Grier also said that in making hiring decisions, employers probably hire people more like themselves or who they are used to seeing working in a certain position. "If you're used to seing a white male, you'll hire a white male," Grier said.

Although the Grier study said the problem seemed to be concentrated among black men, educated young black women also have problems getting jobs commensurate with their education, the studies said.

Tracy Robinson, a Phi Beta Kappa graduate of Howard University two years ago, said that until this month, she had only been able to gain employment as a temporary. She has had summer internships with the National Women's Educational Fund and local firms, was a member of Who's Who Among American University and College Students and has volunteered for various organizations.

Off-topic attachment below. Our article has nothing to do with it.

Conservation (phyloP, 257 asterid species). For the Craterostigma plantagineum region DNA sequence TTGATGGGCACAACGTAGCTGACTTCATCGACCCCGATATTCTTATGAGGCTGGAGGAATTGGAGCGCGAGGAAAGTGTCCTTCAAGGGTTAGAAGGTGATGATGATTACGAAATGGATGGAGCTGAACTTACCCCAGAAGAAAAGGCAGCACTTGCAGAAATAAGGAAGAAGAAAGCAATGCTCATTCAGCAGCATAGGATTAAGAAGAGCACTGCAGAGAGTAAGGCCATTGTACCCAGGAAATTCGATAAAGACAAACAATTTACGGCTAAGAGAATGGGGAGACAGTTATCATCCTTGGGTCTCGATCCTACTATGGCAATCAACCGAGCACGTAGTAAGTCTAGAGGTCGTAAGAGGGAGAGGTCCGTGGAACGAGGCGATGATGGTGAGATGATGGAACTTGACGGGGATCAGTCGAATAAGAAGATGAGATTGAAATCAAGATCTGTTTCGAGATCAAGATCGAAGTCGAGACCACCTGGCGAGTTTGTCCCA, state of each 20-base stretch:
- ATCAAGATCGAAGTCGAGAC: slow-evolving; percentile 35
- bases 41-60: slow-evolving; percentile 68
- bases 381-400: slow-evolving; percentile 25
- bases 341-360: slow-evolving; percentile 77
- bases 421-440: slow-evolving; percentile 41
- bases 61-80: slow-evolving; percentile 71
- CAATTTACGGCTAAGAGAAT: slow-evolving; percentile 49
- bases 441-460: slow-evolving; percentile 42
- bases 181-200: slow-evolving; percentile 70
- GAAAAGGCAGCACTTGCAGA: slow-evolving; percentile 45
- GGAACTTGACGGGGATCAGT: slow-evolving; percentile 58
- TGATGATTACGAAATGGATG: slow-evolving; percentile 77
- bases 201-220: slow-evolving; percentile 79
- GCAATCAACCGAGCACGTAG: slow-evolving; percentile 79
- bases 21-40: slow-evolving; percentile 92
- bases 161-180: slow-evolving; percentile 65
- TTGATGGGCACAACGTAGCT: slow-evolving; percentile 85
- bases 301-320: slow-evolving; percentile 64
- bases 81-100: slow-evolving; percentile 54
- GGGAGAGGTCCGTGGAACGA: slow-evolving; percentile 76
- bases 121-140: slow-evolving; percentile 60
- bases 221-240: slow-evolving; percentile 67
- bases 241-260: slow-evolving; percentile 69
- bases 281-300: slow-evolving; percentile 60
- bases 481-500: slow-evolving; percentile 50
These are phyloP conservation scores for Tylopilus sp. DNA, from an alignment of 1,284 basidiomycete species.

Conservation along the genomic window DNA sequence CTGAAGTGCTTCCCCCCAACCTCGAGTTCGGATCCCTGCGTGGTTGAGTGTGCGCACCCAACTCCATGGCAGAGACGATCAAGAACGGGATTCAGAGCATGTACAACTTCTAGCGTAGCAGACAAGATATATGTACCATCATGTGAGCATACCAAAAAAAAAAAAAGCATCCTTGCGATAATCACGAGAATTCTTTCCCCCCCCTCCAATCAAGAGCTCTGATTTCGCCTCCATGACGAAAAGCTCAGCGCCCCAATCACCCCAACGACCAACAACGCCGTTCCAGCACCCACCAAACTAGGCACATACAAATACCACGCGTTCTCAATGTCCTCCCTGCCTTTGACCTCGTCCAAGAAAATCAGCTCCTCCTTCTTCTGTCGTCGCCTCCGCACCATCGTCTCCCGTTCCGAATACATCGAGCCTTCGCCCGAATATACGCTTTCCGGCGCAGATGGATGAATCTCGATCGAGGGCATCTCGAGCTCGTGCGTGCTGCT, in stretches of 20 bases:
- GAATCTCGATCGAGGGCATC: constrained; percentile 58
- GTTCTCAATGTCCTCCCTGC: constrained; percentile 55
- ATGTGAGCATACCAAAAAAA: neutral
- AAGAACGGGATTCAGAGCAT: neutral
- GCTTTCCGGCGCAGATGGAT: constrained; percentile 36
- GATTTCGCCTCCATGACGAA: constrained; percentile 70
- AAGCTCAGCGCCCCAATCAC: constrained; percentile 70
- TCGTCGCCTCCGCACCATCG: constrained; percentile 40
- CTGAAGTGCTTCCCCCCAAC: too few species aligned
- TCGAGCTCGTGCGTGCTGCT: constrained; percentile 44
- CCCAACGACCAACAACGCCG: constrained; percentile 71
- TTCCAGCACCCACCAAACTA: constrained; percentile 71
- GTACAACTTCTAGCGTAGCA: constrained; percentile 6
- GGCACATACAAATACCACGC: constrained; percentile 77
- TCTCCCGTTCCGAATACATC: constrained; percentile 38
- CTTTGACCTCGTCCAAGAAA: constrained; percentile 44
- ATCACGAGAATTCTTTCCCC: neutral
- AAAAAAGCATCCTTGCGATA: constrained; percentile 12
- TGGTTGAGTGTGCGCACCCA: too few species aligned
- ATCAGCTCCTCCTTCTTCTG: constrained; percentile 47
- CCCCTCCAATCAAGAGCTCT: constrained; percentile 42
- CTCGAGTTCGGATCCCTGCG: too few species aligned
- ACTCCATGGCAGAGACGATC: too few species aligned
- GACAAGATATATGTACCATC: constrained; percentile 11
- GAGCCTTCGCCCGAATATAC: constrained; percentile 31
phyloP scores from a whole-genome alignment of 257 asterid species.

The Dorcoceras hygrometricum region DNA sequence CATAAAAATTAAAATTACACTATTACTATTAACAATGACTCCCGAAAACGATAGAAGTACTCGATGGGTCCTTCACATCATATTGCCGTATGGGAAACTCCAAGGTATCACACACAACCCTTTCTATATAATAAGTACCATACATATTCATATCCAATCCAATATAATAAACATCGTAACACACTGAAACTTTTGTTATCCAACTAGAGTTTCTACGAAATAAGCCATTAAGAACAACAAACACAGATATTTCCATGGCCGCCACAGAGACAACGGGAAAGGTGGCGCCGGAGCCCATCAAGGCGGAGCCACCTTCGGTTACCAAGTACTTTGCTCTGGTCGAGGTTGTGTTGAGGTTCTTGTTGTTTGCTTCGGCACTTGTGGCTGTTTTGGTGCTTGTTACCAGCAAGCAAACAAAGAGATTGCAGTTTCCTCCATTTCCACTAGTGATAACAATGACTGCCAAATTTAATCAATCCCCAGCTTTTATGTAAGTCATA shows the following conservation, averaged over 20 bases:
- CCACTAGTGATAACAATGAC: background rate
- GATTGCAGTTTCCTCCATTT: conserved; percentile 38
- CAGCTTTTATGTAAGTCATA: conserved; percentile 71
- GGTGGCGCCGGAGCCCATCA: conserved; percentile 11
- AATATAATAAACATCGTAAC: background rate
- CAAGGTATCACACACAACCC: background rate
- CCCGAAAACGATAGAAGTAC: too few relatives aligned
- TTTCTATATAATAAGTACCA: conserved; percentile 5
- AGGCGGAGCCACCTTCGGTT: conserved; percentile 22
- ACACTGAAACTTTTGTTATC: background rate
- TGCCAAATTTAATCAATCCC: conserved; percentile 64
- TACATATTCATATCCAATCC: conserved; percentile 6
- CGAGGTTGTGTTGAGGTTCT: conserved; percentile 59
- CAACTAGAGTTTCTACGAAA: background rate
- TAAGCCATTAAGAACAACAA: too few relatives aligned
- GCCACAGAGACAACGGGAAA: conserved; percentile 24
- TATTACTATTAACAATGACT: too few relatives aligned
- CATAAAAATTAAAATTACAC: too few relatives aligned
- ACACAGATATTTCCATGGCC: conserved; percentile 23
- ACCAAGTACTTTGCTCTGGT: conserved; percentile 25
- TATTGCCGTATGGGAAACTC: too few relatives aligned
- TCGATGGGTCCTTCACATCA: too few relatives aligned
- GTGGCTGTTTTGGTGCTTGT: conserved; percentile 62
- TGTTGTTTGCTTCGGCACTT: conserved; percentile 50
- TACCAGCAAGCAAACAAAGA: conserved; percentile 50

After about a year of looking for full-time work, Robinson finally landed a good job with a black-owned consultant group.

"Most people don't want to do low-level jobs," Robinson said. "Nobody is happy with a job that makes them feel less than what they are or feel humiliated," she added. "I don't think anyone aspires to a low-level job where they work very hard and are paid very little."

Olga Clegg is a 1984 graduate of the Antioch School of Law with a bachelor's degree in urban regional studies from Indiana State University. She has had several legal internships and other jobs with the Department of Health and Human Services, Urban Law Institute and Small Business Administration, and was a congressional intern for the secretary of the Senate.

Clegg, who took the D.C. bar examination in February, also cannot find full-time work.

Clegg said she initially targeted private industry, but "they're not really hiring professional blacks. You can just tell when a person is looking for a reason not to hire you."